- CURRENT ISSUE
- SAFETY TIPS
- WORKPLACE SOLUTIONS
- Product Focus
- New this Month
- Moldex disposible respirator
- RESOURCES & TOOLS
- BUYER'S GUIDE
- Product Categories
- Alarms & Accessories
- Arm Protection
- Back Protection & Braces
- Cleaning & Maintenance Materials and Devices
- Computer Software
- Detectors & Monitors
- Electrical Devices
- Emergency Response
- Employee Screening & Rehabilitation
- Eye Protection
- Face Protection
- Fall & Overhead Protection
- Fire Protection
- Floors & Surfaces
- Foot Protection
- General Body Protection
- Hand Protection -- Gloves
- Hand Protection -- Other
- Head Protection
- Health Risk Controls
- Hearing Protection
- Incentives & Award Plans
- Leg Protection
- Lighting Devices
- Machine & Tool Guarding
- Materials & Handling Equipment
- Miscellaneous Plant Operations Equipment
- Motor Transportation & Traffic Control Devices
- Other Instrumentation
- Rescue Devices
- Respiratory Protection
- Signs & Signals
- Stairs & Ladders
- Product Categories
The National Safety Council has unveiled the Journey to Safety Excellence – a cycle of improvement that aims for a continual reduction of risk, with a goal of zero injuries.
“At the National Safety Council, we believe world-class safety is a Journey,” said Janet Froetscher, NSC president and CEO.
The Journey to Safety Excellence strategy asks employers to consider three questions about worker safety at their organizations:
- Where are you now, and where do you want to be? At this stage, employers should determine strengths and weaknesses and establish goals.
- How do you move forward? Employers should identify gaps and set goals, as well as develop improvement plans.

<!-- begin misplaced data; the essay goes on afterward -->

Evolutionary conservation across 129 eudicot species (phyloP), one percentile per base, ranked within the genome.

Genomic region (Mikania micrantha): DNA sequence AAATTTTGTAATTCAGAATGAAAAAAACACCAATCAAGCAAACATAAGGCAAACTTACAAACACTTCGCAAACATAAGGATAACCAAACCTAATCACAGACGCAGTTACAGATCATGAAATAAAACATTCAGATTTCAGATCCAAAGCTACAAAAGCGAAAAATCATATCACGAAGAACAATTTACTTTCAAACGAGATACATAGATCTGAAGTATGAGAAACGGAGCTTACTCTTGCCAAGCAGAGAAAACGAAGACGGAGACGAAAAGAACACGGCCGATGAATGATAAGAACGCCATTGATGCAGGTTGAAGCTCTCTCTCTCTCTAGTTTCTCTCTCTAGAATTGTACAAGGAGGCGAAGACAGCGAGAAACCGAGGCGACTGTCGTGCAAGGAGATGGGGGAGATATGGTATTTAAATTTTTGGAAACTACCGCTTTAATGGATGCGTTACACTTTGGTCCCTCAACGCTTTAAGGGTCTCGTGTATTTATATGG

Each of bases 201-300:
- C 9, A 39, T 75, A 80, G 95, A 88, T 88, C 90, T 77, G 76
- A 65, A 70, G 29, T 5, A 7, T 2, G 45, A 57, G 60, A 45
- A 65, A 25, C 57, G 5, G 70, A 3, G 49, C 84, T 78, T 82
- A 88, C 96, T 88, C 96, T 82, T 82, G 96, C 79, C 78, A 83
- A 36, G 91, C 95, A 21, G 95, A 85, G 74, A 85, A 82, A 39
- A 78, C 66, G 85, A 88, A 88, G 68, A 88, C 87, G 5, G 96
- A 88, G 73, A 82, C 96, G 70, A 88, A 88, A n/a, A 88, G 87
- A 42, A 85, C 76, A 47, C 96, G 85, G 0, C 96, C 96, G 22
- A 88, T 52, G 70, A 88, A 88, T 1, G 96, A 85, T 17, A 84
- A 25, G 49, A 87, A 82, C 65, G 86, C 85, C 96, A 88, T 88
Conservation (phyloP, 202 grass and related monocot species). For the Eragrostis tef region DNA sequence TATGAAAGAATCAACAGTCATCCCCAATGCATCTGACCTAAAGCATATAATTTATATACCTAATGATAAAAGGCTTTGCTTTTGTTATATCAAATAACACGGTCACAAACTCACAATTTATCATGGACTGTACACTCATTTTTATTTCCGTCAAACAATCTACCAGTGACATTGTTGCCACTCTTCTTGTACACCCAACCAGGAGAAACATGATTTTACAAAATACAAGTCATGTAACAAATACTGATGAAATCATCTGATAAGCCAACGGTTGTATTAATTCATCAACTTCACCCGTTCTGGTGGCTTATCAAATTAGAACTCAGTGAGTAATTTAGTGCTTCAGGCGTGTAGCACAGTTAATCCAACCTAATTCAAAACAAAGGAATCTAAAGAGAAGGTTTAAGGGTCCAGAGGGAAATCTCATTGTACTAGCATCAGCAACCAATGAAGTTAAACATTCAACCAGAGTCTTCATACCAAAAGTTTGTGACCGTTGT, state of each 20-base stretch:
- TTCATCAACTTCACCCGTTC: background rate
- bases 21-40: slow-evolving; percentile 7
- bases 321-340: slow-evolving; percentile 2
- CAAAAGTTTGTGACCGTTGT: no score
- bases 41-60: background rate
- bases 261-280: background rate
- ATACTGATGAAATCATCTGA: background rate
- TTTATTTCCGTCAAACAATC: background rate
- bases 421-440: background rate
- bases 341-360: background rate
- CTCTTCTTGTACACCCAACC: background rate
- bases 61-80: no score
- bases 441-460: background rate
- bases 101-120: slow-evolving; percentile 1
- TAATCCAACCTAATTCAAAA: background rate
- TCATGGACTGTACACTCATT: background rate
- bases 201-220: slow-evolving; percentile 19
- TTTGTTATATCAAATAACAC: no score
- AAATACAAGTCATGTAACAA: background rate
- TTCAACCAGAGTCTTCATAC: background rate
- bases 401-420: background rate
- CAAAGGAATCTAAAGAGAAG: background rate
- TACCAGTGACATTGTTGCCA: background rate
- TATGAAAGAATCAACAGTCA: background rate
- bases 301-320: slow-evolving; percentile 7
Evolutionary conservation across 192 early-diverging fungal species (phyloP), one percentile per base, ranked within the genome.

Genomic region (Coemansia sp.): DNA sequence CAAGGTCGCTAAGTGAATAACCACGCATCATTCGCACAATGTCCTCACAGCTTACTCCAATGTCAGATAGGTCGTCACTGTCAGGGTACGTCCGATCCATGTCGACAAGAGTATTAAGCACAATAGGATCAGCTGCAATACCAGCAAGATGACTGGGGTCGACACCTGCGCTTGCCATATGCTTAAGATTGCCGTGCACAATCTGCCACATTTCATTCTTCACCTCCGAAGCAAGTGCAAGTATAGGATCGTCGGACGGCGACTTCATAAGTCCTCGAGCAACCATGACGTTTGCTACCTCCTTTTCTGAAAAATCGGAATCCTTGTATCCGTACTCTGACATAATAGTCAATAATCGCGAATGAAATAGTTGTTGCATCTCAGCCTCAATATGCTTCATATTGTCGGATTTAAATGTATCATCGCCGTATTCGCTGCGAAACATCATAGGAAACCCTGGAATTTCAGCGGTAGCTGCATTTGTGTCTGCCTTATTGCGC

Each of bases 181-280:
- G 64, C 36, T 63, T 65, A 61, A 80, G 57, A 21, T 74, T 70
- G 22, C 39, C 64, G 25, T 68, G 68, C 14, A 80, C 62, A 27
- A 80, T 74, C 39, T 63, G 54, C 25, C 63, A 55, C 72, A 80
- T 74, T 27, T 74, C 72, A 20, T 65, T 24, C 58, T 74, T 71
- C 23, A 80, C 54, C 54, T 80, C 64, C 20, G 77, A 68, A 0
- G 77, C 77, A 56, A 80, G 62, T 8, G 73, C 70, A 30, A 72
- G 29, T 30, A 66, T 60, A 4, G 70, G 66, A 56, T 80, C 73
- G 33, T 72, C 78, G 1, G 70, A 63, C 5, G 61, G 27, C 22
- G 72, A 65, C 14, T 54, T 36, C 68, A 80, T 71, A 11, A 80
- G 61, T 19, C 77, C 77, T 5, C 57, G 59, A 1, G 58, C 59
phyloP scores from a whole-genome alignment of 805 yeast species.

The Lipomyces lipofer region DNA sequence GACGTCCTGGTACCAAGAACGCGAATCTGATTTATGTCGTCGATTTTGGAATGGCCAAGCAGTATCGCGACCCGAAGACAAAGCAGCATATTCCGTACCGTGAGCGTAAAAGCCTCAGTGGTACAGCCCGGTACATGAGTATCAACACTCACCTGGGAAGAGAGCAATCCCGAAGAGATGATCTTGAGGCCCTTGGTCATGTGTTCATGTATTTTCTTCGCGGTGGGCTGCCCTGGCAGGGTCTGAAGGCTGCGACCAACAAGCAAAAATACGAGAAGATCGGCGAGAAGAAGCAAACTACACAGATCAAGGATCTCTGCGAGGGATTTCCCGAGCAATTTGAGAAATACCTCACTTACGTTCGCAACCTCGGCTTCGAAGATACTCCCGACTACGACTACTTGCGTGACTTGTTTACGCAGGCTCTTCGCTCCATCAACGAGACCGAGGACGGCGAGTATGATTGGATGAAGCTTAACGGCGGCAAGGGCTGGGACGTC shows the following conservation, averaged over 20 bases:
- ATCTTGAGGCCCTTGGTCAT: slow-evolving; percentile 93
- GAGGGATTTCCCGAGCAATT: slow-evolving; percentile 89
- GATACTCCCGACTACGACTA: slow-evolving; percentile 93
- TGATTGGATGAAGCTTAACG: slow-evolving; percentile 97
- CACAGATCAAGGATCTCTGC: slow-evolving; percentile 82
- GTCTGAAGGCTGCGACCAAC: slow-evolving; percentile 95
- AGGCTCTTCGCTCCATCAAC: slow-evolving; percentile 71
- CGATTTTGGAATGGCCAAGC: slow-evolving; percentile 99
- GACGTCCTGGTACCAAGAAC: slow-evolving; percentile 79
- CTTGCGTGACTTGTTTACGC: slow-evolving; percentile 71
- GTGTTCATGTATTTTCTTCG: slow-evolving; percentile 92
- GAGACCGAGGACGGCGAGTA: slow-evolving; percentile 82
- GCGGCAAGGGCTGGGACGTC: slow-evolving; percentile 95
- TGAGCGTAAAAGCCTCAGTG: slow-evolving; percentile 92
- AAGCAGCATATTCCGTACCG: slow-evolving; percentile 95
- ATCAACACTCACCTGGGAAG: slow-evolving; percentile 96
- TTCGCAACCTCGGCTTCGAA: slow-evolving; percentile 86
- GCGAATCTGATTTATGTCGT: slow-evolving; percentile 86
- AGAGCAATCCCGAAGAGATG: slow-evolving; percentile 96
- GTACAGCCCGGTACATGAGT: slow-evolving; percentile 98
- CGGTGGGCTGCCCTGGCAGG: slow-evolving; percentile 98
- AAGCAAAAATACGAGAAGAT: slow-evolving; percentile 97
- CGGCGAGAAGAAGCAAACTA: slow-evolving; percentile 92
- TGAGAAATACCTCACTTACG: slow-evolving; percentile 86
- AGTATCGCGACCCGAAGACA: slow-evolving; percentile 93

- How do you manage your improvement and measure your progress? At this stage, employers should measure goals and capture lessons learned.
The Journey is based on research as well as best practices of world-class organizations, and is made up of four key pillars that are critical to achieving safety excellence:
- Leadership and employee engagement: Fostering a culture in which safety is fully integrated in the business and is a shared responsibility among all employees
- Safety management systems: Setting a framework of processes and procedures to ensure tasks are completed and objectives are met
- Risk reduction: Striving to reduce the likelihood of an event and the severity of the injury that may result
- Performance measurement: Having measurable goals to track progress using leading and lagging indicators
“Depending on where your organization is on its Journey, your needs may be different, and we are committed to helping you every step of the way,” Froetscher said. “We encourage you to reach out to us if there is any way we can be of assistance.”
Look for the four icons in the pages of Safety+Health to identify Journey-related content, and visit nsc.org/safety_work for more information.
The opinions expressed in “Editor’s Note” do not necessarily reflect those of the National Safety Council or affiliated local Chapters.